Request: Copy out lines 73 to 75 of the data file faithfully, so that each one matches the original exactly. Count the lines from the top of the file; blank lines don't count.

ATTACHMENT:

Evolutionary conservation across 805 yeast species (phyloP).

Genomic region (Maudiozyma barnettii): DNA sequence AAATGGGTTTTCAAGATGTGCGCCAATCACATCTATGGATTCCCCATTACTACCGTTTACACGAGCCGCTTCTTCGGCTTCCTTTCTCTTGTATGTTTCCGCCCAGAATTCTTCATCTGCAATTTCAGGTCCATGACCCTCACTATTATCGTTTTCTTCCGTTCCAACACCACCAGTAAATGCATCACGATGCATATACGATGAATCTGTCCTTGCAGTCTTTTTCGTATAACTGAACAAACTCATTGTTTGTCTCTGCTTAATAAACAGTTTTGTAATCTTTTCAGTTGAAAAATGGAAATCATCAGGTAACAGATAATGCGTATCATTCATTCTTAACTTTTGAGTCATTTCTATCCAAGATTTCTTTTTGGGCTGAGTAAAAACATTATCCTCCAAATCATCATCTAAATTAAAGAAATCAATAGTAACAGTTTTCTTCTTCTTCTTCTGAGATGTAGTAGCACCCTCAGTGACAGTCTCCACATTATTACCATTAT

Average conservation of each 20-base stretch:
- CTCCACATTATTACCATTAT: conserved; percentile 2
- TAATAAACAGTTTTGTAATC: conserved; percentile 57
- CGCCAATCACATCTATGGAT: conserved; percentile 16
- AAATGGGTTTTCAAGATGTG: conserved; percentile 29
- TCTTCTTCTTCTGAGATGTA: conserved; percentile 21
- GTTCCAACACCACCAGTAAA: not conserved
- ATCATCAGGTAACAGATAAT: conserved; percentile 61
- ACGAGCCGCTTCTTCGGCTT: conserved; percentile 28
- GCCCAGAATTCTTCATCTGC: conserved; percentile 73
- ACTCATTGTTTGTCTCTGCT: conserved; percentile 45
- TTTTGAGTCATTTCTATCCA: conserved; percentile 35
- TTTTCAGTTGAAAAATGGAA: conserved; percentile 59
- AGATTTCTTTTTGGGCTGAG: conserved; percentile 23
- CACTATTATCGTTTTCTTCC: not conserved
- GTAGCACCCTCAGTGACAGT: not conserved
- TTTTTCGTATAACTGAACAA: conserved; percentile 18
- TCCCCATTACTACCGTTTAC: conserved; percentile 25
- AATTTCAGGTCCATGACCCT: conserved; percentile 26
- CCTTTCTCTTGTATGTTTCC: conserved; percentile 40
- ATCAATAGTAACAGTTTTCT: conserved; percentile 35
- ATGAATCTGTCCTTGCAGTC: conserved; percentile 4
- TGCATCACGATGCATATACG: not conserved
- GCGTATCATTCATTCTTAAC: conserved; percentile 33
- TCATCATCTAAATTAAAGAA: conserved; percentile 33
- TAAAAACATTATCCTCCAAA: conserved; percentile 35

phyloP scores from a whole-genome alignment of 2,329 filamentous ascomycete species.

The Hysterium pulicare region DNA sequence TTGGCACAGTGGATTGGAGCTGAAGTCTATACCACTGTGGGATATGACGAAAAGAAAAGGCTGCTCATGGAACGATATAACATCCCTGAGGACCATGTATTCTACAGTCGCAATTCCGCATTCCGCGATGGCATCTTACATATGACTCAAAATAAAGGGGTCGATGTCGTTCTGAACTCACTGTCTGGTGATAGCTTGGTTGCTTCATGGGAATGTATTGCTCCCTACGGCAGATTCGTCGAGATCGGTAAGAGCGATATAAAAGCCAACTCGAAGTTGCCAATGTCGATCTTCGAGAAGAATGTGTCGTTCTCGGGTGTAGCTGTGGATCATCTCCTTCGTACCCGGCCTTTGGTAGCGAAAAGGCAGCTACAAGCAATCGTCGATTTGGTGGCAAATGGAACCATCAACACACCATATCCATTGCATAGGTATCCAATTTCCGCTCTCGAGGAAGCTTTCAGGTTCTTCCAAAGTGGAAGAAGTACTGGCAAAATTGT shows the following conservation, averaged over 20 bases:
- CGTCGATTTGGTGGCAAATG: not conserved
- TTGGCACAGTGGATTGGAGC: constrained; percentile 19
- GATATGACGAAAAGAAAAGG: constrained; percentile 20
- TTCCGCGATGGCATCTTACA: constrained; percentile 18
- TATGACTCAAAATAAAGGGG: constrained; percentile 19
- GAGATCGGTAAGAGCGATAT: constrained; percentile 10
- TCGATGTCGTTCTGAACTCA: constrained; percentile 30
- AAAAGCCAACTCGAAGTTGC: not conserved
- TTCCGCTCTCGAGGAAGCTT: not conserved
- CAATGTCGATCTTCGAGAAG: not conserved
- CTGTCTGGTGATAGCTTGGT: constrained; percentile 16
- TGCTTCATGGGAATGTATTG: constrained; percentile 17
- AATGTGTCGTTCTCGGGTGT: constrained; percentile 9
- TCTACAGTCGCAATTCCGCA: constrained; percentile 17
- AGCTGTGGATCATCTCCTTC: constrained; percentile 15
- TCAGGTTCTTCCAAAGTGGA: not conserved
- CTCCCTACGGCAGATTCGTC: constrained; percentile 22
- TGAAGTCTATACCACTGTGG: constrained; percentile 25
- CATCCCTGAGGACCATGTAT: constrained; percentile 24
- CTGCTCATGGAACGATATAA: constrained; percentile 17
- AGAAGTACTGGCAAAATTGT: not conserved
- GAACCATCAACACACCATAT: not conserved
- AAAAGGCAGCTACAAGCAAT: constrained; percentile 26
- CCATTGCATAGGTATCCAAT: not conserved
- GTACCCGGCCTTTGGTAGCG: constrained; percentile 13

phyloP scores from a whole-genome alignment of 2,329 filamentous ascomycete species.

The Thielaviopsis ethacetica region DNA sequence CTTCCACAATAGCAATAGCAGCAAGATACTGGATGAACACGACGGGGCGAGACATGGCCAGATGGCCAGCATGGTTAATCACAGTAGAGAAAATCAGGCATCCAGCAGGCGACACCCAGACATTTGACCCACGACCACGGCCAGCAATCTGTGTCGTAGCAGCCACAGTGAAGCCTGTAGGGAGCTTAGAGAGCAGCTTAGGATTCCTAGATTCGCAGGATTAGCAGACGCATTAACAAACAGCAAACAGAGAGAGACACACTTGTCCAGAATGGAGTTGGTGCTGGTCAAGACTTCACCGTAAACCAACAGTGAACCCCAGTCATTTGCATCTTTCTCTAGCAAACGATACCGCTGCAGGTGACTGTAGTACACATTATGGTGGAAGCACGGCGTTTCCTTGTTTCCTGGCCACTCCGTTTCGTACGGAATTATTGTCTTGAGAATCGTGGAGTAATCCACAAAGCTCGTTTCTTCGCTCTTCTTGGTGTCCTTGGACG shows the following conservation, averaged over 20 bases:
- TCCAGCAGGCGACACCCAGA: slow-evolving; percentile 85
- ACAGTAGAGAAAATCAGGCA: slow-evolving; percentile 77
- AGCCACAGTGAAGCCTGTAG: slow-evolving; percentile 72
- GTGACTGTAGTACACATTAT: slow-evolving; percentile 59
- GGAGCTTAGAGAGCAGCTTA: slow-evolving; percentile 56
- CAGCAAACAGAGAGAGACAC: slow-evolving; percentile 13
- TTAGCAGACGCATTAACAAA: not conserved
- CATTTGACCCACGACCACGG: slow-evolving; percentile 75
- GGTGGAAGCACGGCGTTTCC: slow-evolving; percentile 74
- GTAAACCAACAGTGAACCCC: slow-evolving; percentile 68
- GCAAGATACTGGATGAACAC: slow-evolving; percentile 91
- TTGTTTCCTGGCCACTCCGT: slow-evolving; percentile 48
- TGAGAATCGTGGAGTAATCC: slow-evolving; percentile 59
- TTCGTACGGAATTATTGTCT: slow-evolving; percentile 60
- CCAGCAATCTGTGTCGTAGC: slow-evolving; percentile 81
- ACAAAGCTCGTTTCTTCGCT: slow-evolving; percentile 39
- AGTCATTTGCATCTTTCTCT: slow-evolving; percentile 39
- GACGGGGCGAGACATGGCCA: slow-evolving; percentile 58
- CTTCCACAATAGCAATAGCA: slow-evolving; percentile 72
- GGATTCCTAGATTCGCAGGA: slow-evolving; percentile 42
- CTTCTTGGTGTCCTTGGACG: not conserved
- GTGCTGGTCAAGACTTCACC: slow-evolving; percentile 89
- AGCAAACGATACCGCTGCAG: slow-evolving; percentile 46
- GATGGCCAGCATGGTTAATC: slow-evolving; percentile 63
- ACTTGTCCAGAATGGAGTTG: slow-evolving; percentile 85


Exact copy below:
- ACAAAGCTCGTTTCTTCGCT: slow-evolving; percentile 39
- AGTCATTTGCATCTTTCTCT: slow-evolving; percentile 39
- GACGGGGCGAGACATGGCCA: slow-evolving; percentile 58